Honoring 70 Years of British Motoring: The Best of Goodwood 2018
The Goodwood Festival of Speed has reached the grand old age of 25. It scarcely seems possible that the one day trial event from June 1993 that attracted a healthy 25,000 spectators has grown into one of the premier motoring events on the planet. It has become a Bucket List item for all of those who like their cars and stars, especially in the alluring atmosphere of a traditional English summer garden party.
This year the Festival was spread out over four days, Thursday through Sunday, and was witnessed by a reported 200,000 enthusiasts. There is almost too much to see and do, from the Hill Climb to the Rally Stage to the stalls, the Concours and super cars and the manufacturers' displays, then there are the car parks. Overload is the word that comes to mind, so perhaps the way forward is to pick a few of the highlights to show the flavour of the Goodwood Festival of Speed.
Right from the very first Festival of Speed, the centrepiece has been the Hill Climb that snakes its way up through the show and past the front of Goodwood House, the residence of His Grace, The Duke of Richmond, the driving force behind the whole shebang. So it would seem appropriate to start the journey there. Fresh off their triumph at Pikes Peak, Romain Dumas and his Volkswagen I.D. R Pikes Peak took everyone else down in Sussex and came out on top.
The VW prototype is the first fully-electric racer to top the time-sheets at the Goodwood Hill Climb. This run was also a new record for electric powered-cars with a time of 43.86 seconds, 3.48 seconds faster than the previous best.
70 Years of Land Rover
Also famous for climbing hills, albeit at a much reduced pace, is the humble Land Rover. 2018 sees the 70th birthday of this most British of vehicles, a favourite of all levels of society from Her Majesty Queen Elizabeth ll to the humblest sheep farmer in the hills with his flock. Celebrating this anniversary was a convoy of 70 examples from all eras assembled for Goodwood.
The Land Rover has evolved into many forms, notably the Range Rover, a luxury item that sells in great numbers. The affection held for "Landies" was evident from those lucky enough to run on the hill to the appreciative spectators enjoying the spectacle.
Seventy was was the fashionable number at this year's Festival of Speed. I will have a look at Porsche in another piece, but there was also a hat tip to Colin Chapman and Lotus. 1948 was the first year that the effects of World War Two began to recede, at least for motor industry, and this is the 70th birthday of that date. A birthday needs a birthday cake, so the Duke of Richmond, Feng Qingfeng (Lotus CEO) and Clive Chapman (son of Lotus founder Colin Chapman and head of Lotus Classic) did the honours.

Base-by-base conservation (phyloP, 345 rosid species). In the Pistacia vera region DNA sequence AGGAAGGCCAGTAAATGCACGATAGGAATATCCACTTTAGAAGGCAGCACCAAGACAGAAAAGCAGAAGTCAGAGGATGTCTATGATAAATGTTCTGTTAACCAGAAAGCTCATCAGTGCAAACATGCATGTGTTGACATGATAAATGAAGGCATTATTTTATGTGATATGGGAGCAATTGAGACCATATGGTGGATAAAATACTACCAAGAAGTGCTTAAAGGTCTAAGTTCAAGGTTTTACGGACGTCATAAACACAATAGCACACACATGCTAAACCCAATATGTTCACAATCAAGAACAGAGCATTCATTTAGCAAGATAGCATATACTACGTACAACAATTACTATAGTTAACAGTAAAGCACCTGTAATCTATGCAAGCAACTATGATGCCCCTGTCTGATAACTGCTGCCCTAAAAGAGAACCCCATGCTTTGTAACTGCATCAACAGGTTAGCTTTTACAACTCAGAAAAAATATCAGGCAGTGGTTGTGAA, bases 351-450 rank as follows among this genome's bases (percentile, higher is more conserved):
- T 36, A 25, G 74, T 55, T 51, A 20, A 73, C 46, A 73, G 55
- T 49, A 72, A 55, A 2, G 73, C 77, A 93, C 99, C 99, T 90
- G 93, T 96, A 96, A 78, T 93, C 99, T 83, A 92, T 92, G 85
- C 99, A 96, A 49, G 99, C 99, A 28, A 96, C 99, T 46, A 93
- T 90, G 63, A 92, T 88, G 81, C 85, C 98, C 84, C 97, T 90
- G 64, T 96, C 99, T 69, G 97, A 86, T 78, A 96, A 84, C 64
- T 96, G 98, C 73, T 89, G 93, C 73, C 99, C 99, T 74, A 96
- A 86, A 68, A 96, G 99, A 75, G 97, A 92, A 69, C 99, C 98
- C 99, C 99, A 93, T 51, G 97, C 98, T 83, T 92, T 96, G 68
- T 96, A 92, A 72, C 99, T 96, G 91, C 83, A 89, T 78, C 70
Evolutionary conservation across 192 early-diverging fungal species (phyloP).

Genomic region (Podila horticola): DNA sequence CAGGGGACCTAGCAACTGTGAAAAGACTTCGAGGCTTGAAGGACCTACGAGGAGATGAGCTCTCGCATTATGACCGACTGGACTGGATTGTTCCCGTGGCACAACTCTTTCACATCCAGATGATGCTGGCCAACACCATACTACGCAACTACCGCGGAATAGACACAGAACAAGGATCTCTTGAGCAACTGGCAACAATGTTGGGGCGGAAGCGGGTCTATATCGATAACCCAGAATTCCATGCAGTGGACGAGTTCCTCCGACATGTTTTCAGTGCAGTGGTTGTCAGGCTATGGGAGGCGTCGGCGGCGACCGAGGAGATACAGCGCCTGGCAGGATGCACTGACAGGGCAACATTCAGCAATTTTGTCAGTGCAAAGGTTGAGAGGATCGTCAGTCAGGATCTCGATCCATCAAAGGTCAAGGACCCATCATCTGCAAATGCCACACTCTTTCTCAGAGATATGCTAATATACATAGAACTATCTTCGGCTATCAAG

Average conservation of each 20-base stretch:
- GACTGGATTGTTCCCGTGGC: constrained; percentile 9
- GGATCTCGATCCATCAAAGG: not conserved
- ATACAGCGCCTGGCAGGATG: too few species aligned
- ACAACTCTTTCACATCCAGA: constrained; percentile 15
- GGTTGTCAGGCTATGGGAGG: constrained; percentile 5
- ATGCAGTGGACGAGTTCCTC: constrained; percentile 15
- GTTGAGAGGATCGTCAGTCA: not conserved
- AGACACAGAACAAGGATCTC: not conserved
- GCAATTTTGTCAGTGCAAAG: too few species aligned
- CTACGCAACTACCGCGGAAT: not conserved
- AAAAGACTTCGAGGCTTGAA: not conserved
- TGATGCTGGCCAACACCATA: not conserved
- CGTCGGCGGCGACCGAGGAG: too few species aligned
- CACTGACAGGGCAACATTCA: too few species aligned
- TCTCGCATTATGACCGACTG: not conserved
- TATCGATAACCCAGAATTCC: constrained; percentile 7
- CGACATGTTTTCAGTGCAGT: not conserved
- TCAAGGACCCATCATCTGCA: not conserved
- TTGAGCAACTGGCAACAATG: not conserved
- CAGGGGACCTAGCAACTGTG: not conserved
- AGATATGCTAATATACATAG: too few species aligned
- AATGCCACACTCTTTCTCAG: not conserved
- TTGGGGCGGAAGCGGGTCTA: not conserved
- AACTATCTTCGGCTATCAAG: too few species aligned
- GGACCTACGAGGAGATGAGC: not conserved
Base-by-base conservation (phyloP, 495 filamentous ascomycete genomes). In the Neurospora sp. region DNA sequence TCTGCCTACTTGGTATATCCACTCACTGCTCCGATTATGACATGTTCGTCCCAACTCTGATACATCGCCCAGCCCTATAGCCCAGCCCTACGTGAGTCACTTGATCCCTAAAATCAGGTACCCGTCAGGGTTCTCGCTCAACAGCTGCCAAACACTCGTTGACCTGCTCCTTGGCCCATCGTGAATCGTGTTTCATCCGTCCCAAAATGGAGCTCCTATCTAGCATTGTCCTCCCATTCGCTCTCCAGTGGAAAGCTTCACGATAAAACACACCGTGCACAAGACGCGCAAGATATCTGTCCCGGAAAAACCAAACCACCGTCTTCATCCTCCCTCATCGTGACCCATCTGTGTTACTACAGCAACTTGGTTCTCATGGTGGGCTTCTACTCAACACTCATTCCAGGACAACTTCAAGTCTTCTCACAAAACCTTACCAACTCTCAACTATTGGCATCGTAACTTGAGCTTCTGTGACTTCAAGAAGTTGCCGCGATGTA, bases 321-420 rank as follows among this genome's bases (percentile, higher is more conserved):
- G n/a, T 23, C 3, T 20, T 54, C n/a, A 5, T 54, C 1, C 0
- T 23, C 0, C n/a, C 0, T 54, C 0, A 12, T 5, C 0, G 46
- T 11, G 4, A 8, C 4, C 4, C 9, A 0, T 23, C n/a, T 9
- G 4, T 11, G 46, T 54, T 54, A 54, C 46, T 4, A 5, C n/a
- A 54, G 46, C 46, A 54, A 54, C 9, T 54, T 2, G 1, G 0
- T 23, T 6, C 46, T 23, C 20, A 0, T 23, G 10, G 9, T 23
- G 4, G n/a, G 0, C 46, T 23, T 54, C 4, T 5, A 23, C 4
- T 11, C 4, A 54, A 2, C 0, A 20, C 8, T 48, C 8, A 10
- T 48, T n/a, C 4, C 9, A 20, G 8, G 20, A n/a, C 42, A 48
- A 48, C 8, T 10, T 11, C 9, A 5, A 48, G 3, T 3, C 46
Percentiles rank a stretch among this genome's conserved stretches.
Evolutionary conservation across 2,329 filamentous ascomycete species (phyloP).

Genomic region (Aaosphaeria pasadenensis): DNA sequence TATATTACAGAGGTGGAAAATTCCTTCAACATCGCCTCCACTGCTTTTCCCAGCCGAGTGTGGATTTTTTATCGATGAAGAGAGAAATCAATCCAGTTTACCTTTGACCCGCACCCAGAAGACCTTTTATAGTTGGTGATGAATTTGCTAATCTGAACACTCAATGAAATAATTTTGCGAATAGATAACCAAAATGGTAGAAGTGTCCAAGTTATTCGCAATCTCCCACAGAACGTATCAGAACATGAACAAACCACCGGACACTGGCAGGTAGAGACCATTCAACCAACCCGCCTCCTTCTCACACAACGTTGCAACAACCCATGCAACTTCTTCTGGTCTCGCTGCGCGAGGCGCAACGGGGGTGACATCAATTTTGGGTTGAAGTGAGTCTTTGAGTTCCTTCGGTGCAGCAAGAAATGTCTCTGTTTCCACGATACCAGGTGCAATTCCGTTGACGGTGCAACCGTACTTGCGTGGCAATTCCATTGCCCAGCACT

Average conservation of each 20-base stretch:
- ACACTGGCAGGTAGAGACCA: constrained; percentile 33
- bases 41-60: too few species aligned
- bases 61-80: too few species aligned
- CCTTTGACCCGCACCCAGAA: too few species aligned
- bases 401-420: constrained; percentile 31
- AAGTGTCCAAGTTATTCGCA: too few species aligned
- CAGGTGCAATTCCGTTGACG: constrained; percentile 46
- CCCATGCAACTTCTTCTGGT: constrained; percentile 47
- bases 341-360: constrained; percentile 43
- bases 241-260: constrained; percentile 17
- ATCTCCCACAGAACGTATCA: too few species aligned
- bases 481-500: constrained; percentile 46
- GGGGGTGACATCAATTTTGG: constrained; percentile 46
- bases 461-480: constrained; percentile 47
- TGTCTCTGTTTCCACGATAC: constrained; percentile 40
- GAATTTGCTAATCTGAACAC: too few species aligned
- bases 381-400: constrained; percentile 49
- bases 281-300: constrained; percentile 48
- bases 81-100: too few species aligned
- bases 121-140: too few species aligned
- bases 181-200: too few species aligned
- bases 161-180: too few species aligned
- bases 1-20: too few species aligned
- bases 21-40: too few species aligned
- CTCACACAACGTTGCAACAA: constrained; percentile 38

Lotus also had another milestone with their 100,000th car coming off the production line. This special edition Lotus Evora GT410 Sport is being put up as a prize to raise funds for the Jim Clark Trust, a salute to the two-time World Champion who was a Lotus man through and through.
Vaughn Gittin Jr. Having Fun
The Goodwood Festival of Speed is not all about anniversaries and looking back to the past. Contemporary trends are also welcomed. Vaughn Gittin Jr. and his Mustang have become firm favourites with the crowd who really appreciate the car control and exuberance on show. The Festival of Speed should be fun as well as educational.
Vaughn and his colleague "Mad" Mike Whiddett put on a great display, showcasing the drift car culture and are now a fixture at Goodwood.
F1s Getting in on the Fun, Too
The drifting fraternity has obviously had some influence on the normally conservative Formula One stars. Valtteri Bottas was kicking up the dust with the best of them in the 2016 Mercedes-AMG Petronas Motorsport F1 W07 Hybrid.
Regulations restricting the running of the 2018 F1 cars means that the older cars get another outing. The rules are in place to prevent teams from testing new bits away from the Grand Prix meetings. That is how crazy and competitive the Formula One circus is these days. The Festival of Speed is a rare chance for the public to get up close and personal with these exotic creations.
Astronomical Aston Martin
No major motoring event these days is complete without an auction. As one might expect, there was something more than a bit exotic to come under the hammer at Goodwood. The Aston Martin DB4GT Zagato, 2 VEV, is the very definition of a special motor car. Considered by many to be one of the most desirable and beautiful sports cars ever built, the fusion of British engineering and Italian style is almost irresistible.
Only 19 DB4GT Zagatos were built back in the early '60s, and this example was crashed hard at Spa in 1962 while on loan to the factory. By way of recompense to the owner it was completely rebuilt around a lightweight MP209 chassis, some 300 pounds lighter than a standard DB4GT Zagato. The car enjoyed a successful career with the great Jim Clark driving it twice at Goodwood. It has been in the hands of one family since 1972, who offered it for sale this year. This amazing Aston Martin achieved a staggering £10,081,500, making it the most valuable British car ever sold at European auction. Needless to say I am not the lucky new owner, roll on the Lottery win.
The Goodwood Festival of Speed sets the bar high for the variety and quality of the cars on show. Whatever your motoring inclinations, there's something for you to enjoy. See you next June!